Campbell first ventured into politics in February 1855 as a merchants' candidate for the Sydney Hamlets. He supported an extended franchise, National education and unassisted immigration but was defeated by the more experienced Stuart Donaldson. In January 1860 Campbell stood for East Sydney; he believed Sydney needed a mercantile representative in parliament and advocated abolition of state aid for religion, an elective upper house, taxation proportional to means and reduction of import duties on essential commodities. On the current issue of the land laws he advocated amendments with security of tenure for pastoral tenants and immunity from free selectors. Although defeated, he was invited to represent the Williams on the north coast and was elected unopposed to the Legislative Assembly. He helped to defeat John Robertson's first land bill but after the assembly was dissolved in November 1860 did not seek re-election.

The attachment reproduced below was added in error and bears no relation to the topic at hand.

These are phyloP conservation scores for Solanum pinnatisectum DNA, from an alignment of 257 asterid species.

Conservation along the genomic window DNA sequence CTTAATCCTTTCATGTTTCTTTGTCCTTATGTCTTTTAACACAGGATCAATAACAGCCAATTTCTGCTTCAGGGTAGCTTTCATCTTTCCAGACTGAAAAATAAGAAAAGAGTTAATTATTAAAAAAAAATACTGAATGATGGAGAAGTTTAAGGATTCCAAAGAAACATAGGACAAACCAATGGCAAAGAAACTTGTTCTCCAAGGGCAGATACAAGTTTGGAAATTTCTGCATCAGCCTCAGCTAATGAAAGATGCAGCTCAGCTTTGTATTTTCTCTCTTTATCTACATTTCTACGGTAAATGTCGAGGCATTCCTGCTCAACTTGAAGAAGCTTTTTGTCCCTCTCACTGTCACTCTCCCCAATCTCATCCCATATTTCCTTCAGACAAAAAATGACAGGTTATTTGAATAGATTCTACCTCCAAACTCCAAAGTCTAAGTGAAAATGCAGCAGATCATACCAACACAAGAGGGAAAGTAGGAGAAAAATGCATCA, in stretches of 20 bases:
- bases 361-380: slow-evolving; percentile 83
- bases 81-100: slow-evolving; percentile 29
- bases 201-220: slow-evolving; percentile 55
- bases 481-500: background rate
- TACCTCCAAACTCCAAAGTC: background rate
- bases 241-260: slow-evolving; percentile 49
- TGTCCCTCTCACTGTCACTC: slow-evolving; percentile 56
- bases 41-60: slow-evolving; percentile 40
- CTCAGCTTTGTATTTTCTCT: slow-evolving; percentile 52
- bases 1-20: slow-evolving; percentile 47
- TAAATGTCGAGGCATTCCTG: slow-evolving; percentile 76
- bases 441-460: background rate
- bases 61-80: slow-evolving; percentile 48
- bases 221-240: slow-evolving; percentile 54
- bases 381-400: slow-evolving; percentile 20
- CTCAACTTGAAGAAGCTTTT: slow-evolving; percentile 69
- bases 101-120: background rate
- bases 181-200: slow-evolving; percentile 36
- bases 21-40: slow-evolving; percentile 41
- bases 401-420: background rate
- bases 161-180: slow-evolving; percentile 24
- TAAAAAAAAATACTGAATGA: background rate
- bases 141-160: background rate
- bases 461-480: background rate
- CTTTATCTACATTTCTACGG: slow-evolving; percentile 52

Campbell was appointed to the Legislative Council in October 1864 and retained his seat until July 1890 when ill health obliged him to resign. From August 1882 to January 1883 he was postmaster-general in the third Parkes ministry, and represented the government in the Legislative Council. He was a long-term associate of Parkes, often giving commercial and financial advice to his government, and supported him in his opposition to the Sudan contingent in 1885. Campbell died at his home in Woollahra on 8 November 1891; his body was found in an ornamental pool and the coroner's verdict was asphyxia from drowning.

Campbell was married first on 1 July 1842 in Sydney to Maria Martin, who bore him one son and three daughters; second, on 6 October 1857 at Tain, Ross-shire, Scotland, to Sarah Robertson Murray, by whom he had four sons and four daughters; third, on 8 January 1873 at Sydney, to Harriette Hunt who had no issue.